Why not think about entering for the award this year to share your great public health practice and celebrate your team’s successes? You never know where it may lead!

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By Dr Lesley Graham, Associate Specialist, Public Health for Alcohol, Drugs and Health in Justice, ISD, National Services Scotland, and Faculty of Public Health Representative, SHAAP. Dr Harpreet S Kohli, Retired DPH, Co-opted Member, SHAAP.

The UK Supreme Court has  unanimously ruled that the Scottish Government’s legislation on Minimum Unit Pricing is legal. This is a landmark moment for public health and the end of a long journey. However, it also marks the start of a new journey to implement MUP to reduce alcohol-related harm in Scotland. When implemented this will mean that no alcohol can be sold in Scotland for less than 50p per unit.

Although the Alcohol (Minimum Pricing) (Scotland) Act 2012 was passed 5 years ago by the Scottish Parliament without opposition, global alcohol producers headed by the Scottish Whisky Association took the Scottish Government to court. There followed a lengthy and costly battle (in terms of lives lost, time, and money) all the way to the European Court of Justice and back to the highest court in the UK. This victory has been a huge collaborative effort from many players with public health at the heart of it.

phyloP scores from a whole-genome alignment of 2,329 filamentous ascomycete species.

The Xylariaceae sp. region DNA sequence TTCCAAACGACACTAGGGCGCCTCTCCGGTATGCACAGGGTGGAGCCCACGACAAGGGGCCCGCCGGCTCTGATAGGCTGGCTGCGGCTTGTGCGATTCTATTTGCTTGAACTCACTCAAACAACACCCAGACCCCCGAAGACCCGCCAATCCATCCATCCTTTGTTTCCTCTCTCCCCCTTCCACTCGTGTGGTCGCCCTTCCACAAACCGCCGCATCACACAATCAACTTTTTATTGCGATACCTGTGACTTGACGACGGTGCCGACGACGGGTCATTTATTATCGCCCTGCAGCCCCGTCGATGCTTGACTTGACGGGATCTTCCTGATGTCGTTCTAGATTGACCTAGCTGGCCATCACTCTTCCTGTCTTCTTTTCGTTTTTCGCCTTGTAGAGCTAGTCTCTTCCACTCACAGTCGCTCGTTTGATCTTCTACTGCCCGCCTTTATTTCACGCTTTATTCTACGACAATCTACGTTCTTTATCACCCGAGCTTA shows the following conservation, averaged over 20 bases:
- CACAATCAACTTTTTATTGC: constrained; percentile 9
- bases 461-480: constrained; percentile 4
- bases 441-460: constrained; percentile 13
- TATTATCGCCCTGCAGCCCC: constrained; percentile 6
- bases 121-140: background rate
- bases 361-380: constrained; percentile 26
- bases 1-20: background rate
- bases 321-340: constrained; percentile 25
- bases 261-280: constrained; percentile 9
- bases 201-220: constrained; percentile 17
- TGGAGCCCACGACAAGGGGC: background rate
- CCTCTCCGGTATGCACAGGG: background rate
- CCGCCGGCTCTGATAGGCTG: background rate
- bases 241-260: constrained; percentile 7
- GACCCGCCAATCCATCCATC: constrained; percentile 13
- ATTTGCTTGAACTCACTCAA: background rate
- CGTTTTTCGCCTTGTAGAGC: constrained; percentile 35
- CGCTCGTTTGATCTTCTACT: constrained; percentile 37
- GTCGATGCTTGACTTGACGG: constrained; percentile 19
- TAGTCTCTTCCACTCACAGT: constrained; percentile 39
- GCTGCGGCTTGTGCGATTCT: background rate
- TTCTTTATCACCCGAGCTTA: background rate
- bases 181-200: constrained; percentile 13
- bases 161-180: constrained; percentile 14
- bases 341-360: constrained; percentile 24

Just over 10 years ago, an alcohol advocacy group, Scottish Health Action on Alcohol Problems (SHAAP) was set up and we were the Faculty of Public Health representatives. SHAAP was established due to concerns about the epidemic levels of alcohol harm in Scotland being driven by increasingly cheap alcohol.

Our report, Price Policy and Public Health was the first public call for action to introduce a minimum price for alcohol. The incoming SNP Scottish Government took up that call. As well as targeting the Scottish Parliament, SHAAP reached out to build alliances at global levels. By 2010, WHO (World Health Organisation) were recommending MUP as a policy ‘Best Buy’.

The broad scope of the role of public health has allowed us to contribute in a variety of ways, including:

  • Production of routine national statistics
  • Policy development
  • Advocacy
  • Research
  • Evaluation of the implementation of MUP in terms of what alcohol-related harm means for health boards in Scotland such as service provision

Here are some of our reflections of that journey

First, the importance of a sound evidence base. Although MUP had never been tried and tested before, we had based the rationale on the evidence of the relationship between price, consumption and harm. The more price falls, consumption rises and so does harm. That sound evidence base proved its worth in the sometimes stormy debate that was to follow.

Second, we had ‘reframed’ the problem with a public health paradigm, if average population consumption would fall, so would harm. This helped move the narrative away from being the problem of a minority of individuals or one of anti-social behaviour.